¶15 The final issue to be determined is the nature of the relief to be granted. The Attorney General contends that the cause should be remanded to district court for a determination of whether the error in failing to secure certification was harmless. [591 P.2d 319] He argues that if the State can show that certification would certainly have been granted had a hearing been held, then the appellant suffered no prejudice. This is the approach taken by the Tenth Circuit in Radcliff, supra, and Bromley v. Crisp, 561 F.2d 1351 (10th Cir. 1977), cert. denied 435 U.S. 908, 98 S. Ct. 1458, 55 L. Ed. 2d 499 (1978).9 However, appellant argues that because the Juvenile Division of the District Court had not waived its jurisdiction by certifying him to stand trial as an adult, the District Court did not have jurisdiction to try him as an adult. Consequently, he maintains, his conviction was void.
¶16 There are several cases pending before us challenging the convictions of males who were sixteen or seventeen years of age, and who were not certified to stand trial as adults as was required for females, from 1941 to April 4, 1972. Rather than address these issues separately in each of the cases where they arise, we choose to dispose of them in this opinion.
¶17 The applicable statute concerning certification, 10 O.S. 1971 § 1112 [10-1112], provided that a child charged with violation of a state statute or municipal ordinance should not be tried in a criminal action until properly certified.10 The statutory language is clear and unambiguous. The district court could not obtain jurisdiction to try a juvenile as an adult without a certification proceeding.
¶18 The basic theory of the Juvenile Court system is based on a social welfare philosophy and contemplates compassionate rehabilitation rather than criminal sanctions for certain youthful offenders. Its proceedings are designated as civil rather than criminal because the juvenile court is theoretically engaged in determining the needs of the child and of society rather than adjudicating criminal conduct. The Juvenile Code is geared to the philosophy of protecting a child's right to full physical, mental, and moral development. The concept of the juvenile court system is that of parens patriae, the power of the State through the court to act in the behalf of the child as would a wise parent.11 The concept must, however, be balanced with the court's responsibility to protect the public from delinquent acts of children.12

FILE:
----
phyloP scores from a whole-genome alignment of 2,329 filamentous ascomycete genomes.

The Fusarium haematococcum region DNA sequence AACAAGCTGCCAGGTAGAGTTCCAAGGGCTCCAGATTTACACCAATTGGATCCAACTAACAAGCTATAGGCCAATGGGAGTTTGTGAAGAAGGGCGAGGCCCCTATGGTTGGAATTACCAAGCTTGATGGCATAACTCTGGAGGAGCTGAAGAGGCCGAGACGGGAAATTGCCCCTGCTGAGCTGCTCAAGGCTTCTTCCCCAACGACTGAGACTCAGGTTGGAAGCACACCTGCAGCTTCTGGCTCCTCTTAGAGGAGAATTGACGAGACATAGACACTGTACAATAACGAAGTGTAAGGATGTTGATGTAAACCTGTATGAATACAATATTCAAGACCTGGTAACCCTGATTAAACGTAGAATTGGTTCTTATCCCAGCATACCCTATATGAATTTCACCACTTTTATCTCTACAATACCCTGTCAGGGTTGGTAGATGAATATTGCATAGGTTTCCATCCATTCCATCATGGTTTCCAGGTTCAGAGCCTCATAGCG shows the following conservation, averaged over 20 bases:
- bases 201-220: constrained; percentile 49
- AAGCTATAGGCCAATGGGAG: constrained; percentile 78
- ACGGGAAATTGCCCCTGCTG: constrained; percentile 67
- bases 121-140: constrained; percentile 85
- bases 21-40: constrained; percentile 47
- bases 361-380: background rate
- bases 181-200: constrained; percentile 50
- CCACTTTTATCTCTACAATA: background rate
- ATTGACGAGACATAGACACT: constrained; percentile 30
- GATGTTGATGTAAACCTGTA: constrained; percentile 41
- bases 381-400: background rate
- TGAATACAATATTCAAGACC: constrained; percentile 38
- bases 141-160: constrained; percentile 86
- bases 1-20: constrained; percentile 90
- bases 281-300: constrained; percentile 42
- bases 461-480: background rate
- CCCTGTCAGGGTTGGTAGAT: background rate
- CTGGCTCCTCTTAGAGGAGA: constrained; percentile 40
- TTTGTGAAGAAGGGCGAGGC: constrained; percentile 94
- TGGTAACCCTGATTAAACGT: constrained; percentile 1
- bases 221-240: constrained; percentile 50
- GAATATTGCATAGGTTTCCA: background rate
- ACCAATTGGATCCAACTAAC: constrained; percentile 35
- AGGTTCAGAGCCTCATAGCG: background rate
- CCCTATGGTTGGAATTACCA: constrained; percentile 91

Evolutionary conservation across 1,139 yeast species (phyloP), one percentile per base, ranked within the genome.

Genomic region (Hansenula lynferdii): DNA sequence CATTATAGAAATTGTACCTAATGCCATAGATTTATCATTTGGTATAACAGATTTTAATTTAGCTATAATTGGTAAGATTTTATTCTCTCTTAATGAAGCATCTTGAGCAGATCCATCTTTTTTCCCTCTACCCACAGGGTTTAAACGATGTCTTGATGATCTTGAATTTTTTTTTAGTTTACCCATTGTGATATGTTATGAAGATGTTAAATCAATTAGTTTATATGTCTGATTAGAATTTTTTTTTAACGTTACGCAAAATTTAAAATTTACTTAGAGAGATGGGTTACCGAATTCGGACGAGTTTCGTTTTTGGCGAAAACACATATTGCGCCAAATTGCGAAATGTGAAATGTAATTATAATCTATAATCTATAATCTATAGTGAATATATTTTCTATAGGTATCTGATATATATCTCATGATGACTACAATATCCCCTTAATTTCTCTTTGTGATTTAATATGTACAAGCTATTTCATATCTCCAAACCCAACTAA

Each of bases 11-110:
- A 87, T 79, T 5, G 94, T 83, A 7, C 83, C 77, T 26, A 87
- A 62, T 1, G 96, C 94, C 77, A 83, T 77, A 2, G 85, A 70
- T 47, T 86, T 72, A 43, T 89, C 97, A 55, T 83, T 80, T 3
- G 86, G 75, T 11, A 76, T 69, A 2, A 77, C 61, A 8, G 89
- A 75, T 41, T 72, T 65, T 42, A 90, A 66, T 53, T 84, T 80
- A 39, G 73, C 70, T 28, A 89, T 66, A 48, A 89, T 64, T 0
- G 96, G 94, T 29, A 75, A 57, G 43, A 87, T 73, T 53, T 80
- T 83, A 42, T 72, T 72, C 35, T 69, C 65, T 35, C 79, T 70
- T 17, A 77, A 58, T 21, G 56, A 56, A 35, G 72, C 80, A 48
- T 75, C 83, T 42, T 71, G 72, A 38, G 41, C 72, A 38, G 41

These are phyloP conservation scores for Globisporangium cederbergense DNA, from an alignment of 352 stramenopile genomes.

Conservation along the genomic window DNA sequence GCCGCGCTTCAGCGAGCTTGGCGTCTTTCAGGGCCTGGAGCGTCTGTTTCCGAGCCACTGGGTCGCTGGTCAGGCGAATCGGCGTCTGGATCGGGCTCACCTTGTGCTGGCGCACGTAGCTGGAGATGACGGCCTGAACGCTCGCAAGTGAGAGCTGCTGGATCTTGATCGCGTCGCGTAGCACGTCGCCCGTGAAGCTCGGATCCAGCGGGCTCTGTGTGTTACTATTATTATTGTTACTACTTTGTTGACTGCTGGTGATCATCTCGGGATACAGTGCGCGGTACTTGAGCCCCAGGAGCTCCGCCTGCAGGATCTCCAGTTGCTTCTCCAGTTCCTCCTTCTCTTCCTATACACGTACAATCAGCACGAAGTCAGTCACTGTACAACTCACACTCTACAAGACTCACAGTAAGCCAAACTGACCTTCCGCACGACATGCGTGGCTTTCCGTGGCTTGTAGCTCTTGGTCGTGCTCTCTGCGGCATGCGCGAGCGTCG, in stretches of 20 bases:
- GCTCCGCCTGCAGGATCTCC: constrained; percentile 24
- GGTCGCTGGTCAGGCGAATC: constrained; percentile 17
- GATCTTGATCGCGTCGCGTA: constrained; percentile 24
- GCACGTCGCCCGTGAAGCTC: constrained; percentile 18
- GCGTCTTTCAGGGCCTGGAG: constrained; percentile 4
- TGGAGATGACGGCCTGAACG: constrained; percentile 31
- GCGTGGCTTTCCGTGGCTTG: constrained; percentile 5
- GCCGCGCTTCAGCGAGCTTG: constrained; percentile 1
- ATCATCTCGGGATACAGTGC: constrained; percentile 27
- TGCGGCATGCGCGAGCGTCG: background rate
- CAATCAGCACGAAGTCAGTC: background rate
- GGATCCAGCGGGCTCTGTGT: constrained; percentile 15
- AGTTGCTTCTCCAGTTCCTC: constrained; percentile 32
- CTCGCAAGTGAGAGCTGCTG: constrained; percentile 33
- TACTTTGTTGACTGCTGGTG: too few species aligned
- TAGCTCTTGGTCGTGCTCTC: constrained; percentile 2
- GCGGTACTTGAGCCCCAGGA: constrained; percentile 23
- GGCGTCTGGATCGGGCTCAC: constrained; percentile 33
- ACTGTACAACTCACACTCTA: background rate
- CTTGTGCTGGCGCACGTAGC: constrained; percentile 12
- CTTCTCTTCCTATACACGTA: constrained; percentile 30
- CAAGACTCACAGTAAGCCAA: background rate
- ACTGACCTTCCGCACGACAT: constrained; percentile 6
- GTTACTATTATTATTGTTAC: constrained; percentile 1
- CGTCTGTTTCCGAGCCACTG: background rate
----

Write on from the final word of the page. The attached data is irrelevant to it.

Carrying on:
¶19The transfer of a juvenile from the jurisdiction of the juvenile court to adult criminal court has been called the most severe sanction that can be imposed upon a juvenile. In Kent v. United States, 383 U.S. 541, 557, 86 S. Ct. 1045, 16 L. Ed. 2d 84 (1966), the United States Supreme Court held that where a state creates a juvenile court system, a minor cannot be transferred out of the system without being afforded constitutional due process procedures including: a hearing; access by counsel to reports considered by the juvenile court in making the decision to transfer; and a statement of reasons for the juvenile court's decision to waive jurisdiction.
[591 P.2d 320]
¶20 The requirement that the juvenile court state its reasons for waiver of jurisdiction implies that while a juvenile remains amenable to treatment the juvenile court cannot waive jurisdiction. Unfortunately, the United States Supreme Court did not delineate substantive criteria of amenability to treatment applicable to all jurisdictions. Instead, it held that a state must apply its statutory substantive criteria in determining whether to waive juvenile jurisdiction.13 The Court required an accompanying statement of reasons as an integral part of the waiver procedure and by including this requirement, indicated concern that the juvenile court's decision be subject to a meaningful appellate review. The Court cited as the basis for the trial court's statement of reason substantive elements of amenability to treatment.14
¶21These standards have been adopted in subsequent judicial decisions15 including Sherfield v. State, 511 P.2d 598 (Okl.Cr. 1973). The applicable statute has been amended to conform with these guidelines in which the eight criteria have been condensed to five.16
[591 P.2d 321]
¶22 Although the situation in this case is somewhat different, we find the rationale of Kent v. United States, 383 U.S. 541, 564, 86 S. Ct. 1045, 16 L. Ed. 2d 84 (1966), to be highly persuasive. In Kent the Court said:
"Ordinarily we would reverse the Court of Appeals and direct the District Court to remand the case to the Juvenile Court for a new determination of waiver. If on remand the decision were against waiver, the indictment in the District Court would be dismissed. See Black v. United States, 122 U.S.App.D.C. 393, 355 F.2d 104 (1965). However, petitioner has now passed the age of 21 and the Juvenile Court can no longer exercise jurisdiction over him. In view of the unavailability of a redetermination of the waiver question by the Juvenile Court, it is urged by petitioner that the conviction should be vacated and the indictment dismissed. In the circumstances of this case, and in light of the remedy which the Court of Appeals fashioned in Black, supra, we do not consider it appropriate to grant this drastic relief. Accordingly, we vacate the order of the Court of Appeals and the judgment of the District Court and remand the case to the District Court for a hearing de novo on waiver, consistent with this opinion. If that court finds that waiver was inappropriate, petitioner's conviction must be vacated. If, however, it finds that the waiver order was proper when originally made, the District Court may proceed, after consideration of such motions as counsel may . . . enter an appropriate judgment. . ."